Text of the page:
CAPE GIRARDEAU — Until two weeks ago, the Cape Girardeau police station was a staple in Officer Cary Dunavan's route no matter where he was patrolling.
For every report Dunavan had to file, he had to make a trip back to the station, sit at a desk, log into a computer, type and print the report. Reports typically took Dunavan — who has been on the force for about five years — 45 minutes to complete, and he would write at least three during a shift.
But with a laptop in Dunavan's squad car that enables him to file reports while mobile, the trips back to the police station have become less frequent.
Dunavan drives one of 29 patrol cars equipped with a laptop that makes it possible to file reports from the scene of an incident, pinpoint where other on-duty officers are and quickly look up warrants and other information on suspects.
"They really cut down on downtime," Dunavan said. "We're expected to be on the streets and we can be there, out there more with these laptops."
The laptops are funded by a Missouri Police Charitable Foundation Grant, police spokesman Darin Hickey said. The laptop setup — which includes the computer, a center console, a docking station and wireless Internet for a year — cost between $6,000 and $8,000 per car or roughly $200,000 total, Hickey said.
The Cape Girardeau Police Department was the largest Missouri police force to not have laptops in its police vehicles, Hickey said, noting that the department has funds for three more laptops.
The laptops have a Department of Revenue database to track motorist information, Hickey said. The identification process cuts down on the time it takes to write a report. Reports written on the laptops can be wirelessly printed at the police station.
"Those reports used to keep officers at the station for however long it took," Hickey said. "Now they can stay across town and write them."
Dunavan and other officers were spending at least one-fourth of their 12-hour shifts in the police station doing clerical work.
Couple that lost portion of the shift with the amount of time communicating with dispatch via radio, and much of an officer's time is filled with internal work while most crime takes place outside the station's confines.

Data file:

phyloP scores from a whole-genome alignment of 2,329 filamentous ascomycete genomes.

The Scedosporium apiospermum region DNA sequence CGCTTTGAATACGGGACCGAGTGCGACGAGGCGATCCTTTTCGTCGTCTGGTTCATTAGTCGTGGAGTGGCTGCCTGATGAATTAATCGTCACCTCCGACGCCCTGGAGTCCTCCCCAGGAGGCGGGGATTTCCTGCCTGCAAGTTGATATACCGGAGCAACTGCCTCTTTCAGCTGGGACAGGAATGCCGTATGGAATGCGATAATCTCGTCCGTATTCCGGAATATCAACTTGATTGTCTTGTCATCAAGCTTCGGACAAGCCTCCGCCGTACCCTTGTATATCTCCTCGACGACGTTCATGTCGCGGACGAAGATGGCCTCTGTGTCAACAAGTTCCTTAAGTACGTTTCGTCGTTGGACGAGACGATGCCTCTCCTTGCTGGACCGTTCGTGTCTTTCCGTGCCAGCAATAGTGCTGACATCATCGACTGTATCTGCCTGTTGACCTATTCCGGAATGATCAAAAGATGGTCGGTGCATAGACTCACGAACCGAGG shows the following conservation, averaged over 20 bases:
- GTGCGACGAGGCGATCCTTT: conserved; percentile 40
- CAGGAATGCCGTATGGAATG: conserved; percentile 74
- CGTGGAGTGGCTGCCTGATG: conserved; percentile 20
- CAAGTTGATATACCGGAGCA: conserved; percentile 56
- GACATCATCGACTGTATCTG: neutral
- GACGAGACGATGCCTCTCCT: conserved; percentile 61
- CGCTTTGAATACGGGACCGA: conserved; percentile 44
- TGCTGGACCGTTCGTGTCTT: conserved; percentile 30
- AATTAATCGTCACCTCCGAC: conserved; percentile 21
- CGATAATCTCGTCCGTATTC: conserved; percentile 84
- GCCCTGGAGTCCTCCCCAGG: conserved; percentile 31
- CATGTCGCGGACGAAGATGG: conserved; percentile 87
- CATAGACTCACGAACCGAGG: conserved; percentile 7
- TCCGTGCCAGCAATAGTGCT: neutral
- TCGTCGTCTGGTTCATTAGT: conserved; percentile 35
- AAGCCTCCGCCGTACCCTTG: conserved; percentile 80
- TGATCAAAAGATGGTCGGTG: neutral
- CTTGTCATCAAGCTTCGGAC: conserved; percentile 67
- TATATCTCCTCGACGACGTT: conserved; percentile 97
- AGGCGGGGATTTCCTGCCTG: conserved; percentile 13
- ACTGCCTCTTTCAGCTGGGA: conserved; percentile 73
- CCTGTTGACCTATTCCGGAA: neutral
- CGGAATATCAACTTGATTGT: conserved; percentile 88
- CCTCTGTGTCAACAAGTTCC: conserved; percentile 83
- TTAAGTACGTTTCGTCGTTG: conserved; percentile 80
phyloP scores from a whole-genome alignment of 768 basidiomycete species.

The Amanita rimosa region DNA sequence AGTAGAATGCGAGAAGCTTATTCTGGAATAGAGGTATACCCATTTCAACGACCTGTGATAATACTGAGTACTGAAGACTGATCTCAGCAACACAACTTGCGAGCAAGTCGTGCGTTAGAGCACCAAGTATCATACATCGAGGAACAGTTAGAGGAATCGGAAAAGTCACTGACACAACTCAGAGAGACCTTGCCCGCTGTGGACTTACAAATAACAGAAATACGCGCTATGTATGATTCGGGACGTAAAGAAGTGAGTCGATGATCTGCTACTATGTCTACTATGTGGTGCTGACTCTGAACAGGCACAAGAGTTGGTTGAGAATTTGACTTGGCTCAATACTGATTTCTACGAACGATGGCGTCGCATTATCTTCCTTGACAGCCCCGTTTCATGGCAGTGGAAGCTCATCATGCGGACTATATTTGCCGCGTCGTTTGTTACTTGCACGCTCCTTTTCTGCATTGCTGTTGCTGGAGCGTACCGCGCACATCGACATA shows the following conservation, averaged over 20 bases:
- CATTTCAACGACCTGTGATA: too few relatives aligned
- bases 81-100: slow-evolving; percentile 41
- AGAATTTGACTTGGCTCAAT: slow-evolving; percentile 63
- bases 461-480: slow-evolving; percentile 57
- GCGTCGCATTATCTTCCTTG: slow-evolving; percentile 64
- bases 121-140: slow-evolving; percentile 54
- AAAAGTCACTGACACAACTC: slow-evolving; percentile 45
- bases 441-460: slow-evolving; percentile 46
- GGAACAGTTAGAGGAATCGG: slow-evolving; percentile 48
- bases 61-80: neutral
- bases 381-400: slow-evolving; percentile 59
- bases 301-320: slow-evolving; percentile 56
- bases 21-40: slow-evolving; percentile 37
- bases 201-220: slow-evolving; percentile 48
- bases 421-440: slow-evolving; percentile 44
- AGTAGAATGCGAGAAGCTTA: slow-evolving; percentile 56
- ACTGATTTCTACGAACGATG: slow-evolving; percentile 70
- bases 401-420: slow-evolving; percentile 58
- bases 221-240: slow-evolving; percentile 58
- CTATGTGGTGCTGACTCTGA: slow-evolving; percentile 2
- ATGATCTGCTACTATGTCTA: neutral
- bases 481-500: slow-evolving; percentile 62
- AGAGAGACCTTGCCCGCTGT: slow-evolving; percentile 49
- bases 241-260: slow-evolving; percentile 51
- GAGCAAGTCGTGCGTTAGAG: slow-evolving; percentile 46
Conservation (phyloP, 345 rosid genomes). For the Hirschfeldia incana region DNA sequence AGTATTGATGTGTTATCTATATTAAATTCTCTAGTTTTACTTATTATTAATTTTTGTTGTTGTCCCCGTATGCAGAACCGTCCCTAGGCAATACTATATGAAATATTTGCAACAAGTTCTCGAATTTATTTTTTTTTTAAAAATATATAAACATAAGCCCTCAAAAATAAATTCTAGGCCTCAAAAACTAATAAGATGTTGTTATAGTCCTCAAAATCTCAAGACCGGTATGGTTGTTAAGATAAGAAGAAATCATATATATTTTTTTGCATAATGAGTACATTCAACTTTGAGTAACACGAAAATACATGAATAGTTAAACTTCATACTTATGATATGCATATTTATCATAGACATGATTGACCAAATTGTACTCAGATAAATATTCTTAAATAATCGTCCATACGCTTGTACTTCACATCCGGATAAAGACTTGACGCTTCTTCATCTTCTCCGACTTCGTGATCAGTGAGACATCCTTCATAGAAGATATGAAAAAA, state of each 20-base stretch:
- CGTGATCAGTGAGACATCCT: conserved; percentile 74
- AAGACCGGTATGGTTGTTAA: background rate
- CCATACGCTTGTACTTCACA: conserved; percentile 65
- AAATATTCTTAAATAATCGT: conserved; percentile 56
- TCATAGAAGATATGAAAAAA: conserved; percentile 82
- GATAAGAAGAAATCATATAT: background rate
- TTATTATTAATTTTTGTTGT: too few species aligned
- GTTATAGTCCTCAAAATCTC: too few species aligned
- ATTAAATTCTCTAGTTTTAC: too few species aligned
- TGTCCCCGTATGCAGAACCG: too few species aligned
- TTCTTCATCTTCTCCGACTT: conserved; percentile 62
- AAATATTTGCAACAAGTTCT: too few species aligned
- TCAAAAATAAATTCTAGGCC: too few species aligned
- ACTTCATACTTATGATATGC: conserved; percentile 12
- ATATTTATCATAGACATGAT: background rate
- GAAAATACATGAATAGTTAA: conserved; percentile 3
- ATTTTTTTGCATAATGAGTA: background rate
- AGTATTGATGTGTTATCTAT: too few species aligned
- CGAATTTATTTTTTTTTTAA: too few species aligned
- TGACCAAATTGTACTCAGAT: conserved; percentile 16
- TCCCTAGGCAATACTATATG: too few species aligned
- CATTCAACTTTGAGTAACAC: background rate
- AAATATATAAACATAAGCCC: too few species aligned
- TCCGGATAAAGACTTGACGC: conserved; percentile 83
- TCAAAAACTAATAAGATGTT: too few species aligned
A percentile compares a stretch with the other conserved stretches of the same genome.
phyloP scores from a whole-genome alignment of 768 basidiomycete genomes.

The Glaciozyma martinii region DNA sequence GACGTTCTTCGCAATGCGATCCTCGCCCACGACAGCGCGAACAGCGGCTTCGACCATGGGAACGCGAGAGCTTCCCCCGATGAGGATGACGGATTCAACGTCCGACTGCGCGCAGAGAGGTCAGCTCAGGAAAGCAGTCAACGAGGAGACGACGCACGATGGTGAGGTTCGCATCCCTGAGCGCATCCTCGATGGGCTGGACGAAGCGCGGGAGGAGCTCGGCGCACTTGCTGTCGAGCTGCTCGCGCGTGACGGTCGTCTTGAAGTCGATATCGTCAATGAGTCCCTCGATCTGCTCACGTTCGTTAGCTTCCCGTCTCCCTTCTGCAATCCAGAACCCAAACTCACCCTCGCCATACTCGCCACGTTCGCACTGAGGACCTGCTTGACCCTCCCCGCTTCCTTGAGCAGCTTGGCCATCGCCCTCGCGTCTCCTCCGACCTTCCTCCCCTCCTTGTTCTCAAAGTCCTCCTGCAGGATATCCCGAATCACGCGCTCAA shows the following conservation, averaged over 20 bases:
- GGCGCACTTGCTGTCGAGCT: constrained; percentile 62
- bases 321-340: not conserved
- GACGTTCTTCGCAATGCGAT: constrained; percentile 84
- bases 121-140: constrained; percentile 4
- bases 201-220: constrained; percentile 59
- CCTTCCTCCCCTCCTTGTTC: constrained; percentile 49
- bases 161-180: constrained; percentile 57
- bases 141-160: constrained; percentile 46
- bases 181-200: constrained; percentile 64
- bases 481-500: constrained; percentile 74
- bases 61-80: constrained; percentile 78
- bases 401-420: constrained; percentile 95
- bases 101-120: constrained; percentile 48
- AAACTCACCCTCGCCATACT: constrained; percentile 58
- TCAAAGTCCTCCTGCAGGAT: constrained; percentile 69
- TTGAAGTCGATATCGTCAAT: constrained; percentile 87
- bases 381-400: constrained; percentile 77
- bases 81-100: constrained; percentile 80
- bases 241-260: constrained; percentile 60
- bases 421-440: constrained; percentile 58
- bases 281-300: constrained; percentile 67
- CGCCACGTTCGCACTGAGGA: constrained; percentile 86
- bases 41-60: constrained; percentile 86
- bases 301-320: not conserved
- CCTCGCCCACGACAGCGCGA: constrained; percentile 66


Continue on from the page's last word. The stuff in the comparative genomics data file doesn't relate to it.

"It's tough getting a word in edgewise on the radio," Dunavan said. "It can take 30 seconds to 10 minutes to get a question answered on the radio."
Although dispatchers' work will always be integral in law enforcement, the in-car laptops have significantly cut down on radio traffic, Dunavan said. Specifics of an incident — its location, a suspect's name and picture and the whereabouts of other officers — can be found on the laptops, but the computers lack a human element that is also crucial in an investigation, he said.
"Computers can't call you back and carry on a conversation," Dunavan said. "I couldn't do my job without dispatchers. They lighten the workload and relieve us of a lot of stress."
Dunavan's efficiency with his laptop has made for less time spent on traffic stops and violations, he said. Since getting the laptop, Dunavan said he has written a speeding ticket in less than three minutes and filed an accident report while both of the wreck's parties were still on the scene.
"It's a definite bonus for citizens," he said.
When reports are filed, they are a not saved in a database at the police station but in a central depository in Jefferson City, Dunavan said. If information is lost at the station or even in the computer itself, it can be retrieved electronically from the Jefferson City database.
The department has encountered a few problems with the technology. Not all the squad cars equipped with a laptop appear on the global positioning system that is supposed to allow officers to see where other officers are patrolling.
The problem is minor and expected to be fixed soon, Hickey said.
"Just like with any technology, you're going to see a few problems," Hickey said.
With laptops in 29 of its 52 squad cars, the department is poised to embrace more technology, Cape Girardeau Police Chief Carl Kinnison said. The department might get cameras that scan license plate numbers they see while mounted on squad cars. The cameras would be connected to the in-car laptops and identify any warrants or other issues cars' drivers might have, Kinnison said.
Kinnison said he is looking into funding for the cameras.
In late March, the department will install a system on the laptops that will locate where 911 calls have been made and give officers information on the location.
"The call maps will show red flags at the location, like if there's a dog that bites," Kinnison said. "We'll be able to keep officers on the street and informed."
The department will also look into technology that would connect local surveillance cameras around the city to the laptops, which would allow officers to see what's going on at a crime scene before getting there, Kinnison said.
"People are inventing new ways to enhance communication, and it's helping us," Kinnison said. "We're only limited by our imagination."